In a contentious divorce, there are really only a few things that spouses can fight over: children, alimony, money, assets and debts. Often the fight over children is due to the amount of child support that one party owes the other – so a key issue can be determining the actual incomes of each party and this same issue applies to alimony (also called spousal support). The issues that surround money, assets and debts involve: 1) where money and assets may be hidden, 2) how were debts incurred and where they are truly debts, and 3) an accurate valuation of all marital assets and debts. Determining income, locating money and assets, and true valuations are where a forensic accountant can be well worth the expense associated with this accounting.
In Florida, the general rule is that all assets that were acquired and all debts that were incurred during the marriage are presumed to be “marital” and that there is a basic presumption that marital debts and assets will be divided equally between the husband and wife.
In some cases, the process of equally dividing assets and debts as well as determining the parties’ income is relatively simple due to each spouse working solely as a W-2 employee, the length of the marriage, the lack of investment accounts, and the amount of marital assets and debts.
However, in other cases where one or both is self-employed; or operates through a series of legal entities such as a Florida Limited Liability Company (LLC) or a Florida Corporation; or is employed by family members in a closely held business – determining a spouse’s income can be extremely difficult and time consuming.
Also more issues arise when the parties have much more complex financial portfolios such as where a spouse has stock options and/or restricted stock (with some vested and some not), partnerships with non-familial individuals, real property or other assets held in trust, or rare art and other unique collectibles.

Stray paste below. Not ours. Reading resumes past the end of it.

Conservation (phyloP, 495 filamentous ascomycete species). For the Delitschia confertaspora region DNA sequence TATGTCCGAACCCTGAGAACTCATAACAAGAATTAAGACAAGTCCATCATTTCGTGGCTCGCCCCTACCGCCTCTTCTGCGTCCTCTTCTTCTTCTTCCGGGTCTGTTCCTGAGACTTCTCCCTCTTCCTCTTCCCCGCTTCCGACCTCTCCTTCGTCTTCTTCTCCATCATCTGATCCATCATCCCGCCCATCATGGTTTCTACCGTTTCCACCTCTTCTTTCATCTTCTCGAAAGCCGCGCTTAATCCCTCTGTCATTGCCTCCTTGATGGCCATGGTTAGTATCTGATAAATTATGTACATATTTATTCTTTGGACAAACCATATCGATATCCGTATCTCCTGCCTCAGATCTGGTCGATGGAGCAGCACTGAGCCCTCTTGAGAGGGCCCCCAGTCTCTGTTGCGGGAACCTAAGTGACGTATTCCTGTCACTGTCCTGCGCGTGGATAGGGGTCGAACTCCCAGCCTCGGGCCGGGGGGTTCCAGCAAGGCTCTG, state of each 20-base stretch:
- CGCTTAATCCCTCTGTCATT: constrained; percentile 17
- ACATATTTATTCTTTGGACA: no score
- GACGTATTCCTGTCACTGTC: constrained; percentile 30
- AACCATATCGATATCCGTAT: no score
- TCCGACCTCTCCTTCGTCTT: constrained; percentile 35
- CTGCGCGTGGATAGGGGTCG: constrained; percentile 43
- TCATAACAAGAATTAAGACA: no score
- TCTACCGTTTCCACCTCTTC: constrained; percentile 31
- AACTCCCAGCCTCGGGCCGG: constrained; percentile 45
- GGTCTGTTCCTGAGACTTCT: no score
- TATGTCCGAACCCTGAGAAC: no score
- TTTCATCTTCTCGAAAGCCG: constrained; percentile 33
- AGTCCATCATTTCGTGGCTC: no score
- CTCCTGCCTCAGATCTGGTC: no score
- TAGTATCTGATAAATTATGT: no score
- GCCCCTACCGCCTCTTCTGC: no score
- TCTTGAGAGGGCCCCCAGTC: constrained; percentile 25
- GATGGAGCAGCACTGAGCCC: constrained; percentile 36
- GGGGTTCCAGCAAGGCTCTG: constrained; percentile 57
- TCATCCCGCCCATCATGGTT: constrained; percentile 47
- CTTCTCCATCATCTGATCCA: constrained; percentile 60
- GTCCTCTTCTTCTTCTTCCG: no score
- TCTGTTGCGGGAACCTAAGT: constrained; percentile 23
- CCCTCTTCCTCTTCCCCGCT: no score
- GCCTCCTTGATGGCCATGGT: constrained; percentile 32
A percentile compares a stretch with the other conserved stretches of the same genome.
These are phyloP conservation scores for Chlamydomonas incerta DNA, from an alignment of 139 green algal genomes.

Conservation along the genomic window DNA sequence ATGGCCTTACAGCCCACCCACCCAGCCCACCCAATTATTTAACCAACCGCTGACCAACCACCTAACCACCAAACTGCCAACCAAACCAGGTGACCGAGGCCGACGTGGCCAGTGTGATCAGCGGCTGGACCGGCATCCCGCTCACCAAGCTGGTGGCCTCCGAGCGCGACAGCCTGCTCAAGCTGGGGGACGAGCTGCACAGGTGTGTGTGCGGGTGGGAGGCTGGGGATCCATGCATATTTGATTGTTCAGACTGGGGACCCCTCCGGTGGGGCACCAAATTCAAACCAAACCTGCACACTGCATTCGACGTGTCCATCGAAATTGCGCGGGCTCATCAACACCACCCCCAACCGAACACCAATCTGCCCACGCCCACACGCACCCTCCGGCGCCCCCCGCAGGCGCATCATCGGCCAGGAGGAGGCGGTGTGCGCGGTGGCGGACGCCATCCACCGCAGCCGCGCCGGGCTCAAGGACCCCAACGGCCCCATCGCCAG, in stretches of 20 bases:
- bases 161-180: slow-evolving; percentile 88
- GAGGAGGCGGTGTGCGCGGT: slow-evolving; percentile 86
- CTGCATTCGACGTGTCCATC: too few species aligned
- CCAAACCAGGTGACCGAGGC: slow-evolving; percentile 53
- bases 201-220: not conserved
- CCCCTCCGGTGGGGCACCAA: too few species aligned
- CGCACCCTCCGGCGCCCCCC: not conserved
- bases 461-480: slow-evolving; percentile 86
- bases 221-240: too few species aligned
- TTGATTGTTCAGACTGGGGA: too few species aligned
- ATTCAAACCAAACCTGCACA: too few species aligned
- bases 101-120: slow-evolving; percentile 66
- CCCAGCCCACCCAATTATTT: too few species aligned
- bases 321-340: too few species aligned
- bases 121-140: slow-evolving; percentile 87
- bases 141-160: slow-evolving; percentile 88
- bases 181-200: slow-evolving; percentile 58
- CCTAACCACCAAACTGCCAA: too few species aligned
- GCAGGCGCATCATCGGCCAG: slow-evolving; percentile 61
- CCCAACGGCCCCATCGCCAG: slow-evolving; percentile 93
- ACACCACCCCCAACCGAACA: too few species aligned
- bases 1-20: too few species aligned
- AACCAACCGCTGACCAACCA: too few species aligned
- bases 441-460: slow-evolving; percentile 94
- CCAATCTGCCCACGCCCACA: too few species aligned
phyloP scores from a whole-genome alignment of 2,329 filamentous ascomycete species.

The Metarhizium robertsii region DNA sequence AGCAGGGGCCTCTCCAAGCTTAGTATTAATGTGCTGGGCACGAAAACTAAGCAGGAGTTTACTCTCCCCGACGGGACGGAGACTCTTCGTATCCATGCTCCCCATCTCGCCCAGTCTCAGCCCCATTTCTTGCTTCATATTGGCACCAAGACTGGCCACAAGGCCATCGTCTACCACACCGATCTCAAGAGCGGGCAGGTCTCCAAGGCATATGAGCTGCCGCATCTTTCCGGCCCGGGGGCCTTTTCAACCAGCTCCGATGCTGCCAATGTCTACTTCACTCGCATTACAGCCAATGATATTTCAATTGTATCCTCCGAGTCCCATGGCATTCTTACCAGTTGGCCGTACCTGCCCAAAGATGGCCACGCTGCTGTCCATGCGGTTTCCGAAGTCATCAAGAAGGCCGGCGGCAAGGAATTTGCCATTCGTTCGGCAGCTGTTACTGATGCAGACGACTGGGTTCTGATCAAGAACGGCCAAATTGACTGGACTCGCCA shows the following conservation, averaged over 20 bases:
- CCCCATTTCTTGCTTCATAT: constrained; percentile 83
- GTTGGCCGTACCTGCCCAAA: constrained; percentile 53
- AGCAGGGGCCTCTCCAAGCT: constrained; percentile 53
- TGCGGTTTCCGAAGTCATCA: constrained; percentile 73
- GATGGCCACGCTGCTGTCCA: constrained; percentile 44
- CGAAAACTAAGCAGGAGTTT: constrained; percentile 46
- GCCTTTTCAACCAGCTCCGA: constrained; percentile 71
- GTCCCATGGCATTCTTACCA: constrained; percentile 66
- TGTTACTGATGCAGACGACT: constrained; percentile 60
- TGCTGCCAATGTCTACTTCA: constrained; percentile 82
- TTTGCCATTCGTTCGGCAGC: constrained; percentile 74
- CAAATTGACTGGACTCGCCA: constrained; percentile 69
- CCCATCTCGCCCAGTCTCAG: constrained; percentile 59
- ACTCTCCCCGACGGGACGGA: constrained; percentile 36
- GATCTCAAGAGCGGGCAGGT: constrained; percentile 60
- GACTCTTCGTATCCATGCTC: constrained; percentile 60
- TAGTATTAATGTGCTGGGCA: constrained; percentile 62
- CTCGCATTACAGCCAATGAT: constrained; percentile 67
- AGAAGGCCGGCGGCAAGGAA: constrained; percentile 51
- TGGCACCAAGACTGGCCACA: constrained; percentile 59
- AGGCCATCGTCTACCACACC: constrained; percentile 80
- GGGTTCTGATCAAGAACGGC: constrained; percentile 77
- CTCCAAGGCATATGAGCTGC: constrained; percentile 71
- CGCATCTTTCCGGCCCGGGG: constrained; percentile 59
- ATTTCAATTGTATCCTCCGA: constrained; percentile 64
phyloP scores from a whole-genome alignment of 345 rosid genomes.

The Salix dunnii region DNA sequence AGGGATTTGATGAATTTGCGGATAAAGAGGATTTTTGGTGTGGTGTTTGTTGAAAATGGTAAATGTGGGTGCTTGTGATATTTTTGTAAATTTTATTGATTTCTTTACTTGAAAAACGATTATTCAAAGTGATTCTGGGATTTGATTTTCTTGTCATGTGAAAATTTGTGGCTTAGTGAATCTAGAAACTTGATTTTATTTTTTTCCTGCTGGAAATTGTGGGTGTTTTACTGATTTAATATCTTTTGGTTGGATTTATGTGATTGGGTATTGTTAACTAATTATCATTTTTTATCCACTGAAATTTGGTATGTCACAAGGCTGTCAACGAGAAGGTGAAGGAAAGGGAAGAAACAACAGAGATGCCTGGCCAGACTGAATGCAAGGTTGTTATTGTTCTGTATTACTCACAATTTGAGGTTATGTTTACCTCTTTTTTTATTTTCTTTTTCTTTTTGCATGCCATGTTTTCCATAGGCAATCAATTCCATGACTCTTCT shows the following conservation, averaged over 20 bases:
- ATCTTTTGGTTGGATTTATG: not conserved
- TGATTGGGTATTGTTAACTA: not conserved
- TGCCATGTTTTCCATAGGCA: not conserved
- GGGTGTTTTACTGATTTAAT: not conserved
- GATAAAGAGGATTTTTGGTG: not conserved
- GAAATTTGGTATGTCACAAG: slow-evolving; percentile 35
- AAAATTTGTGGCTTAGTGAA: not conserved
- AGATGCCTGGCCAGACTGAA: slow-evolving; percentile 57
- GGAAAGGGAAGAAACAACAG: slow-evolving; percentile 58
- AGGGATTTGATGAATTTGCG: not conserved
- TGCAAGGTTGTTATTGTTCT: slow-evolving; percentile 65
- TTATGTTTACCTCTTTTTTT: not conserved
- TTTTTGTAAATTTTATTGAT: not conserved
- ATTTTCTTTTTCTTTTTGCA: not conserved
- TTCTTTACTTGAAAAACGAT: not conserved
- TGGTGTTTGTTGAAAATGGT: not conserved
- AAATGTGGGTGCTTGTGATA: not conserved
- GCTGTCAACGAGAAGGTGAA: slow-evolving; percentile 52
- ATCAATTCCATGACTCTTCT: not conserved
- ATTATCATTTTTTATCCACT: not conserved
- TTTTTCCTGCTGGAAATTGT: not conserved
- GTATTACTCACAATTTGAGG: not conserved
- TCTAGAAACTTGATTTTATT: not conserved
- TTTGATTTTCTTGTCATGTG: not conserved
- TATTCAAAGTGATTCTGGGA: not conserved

When cases with complex financial issues do settle, it is extremely important to properly word the settlement agreement in order to avoid financial and tax implications which can arise post-dissolution as some accounts vest as well as due to increases/decreases in other account values which may or may not have been anticipated. New Horizons Law, P.A., Michael J. Costantino, Esq. is cognizant that the long-term financial and tax impact of divorce settlement agreements need to be drafted with the assistance of advice from forensic accountants.
If your case does not settle, a forensic accountant can be essential to convince a family law judge to rule in your favor on the key financial issues stated above –child support, spousal support, hidden money and assets, debts, and an accurate valuation of all marital assets. One huge benefit is that the forensic accountant is able to testify concerning these financial issues as opposed to the client being exposed to a tough cross-examination with respect to valuations.
New Horizons Law, P.A., Michael J. Costantino, Esq. recognizes this difficulty in accurately valuing marital assets and debts for our clients so we are proactive in taking the time to assist our clients to obtain proper valuations from forensic accountants.
It can be difficult for the ordinary individual to fully understand the need for a forensic accountant because she or he may not know all of the “dirty tricks” that their spouse may use in divorce proceeding in order to gain an upper hand. Therefore – see New Horizons Law, P.A., Michael J. Costantino, Esq.’s blog titled “Dirty Tricks” for more information.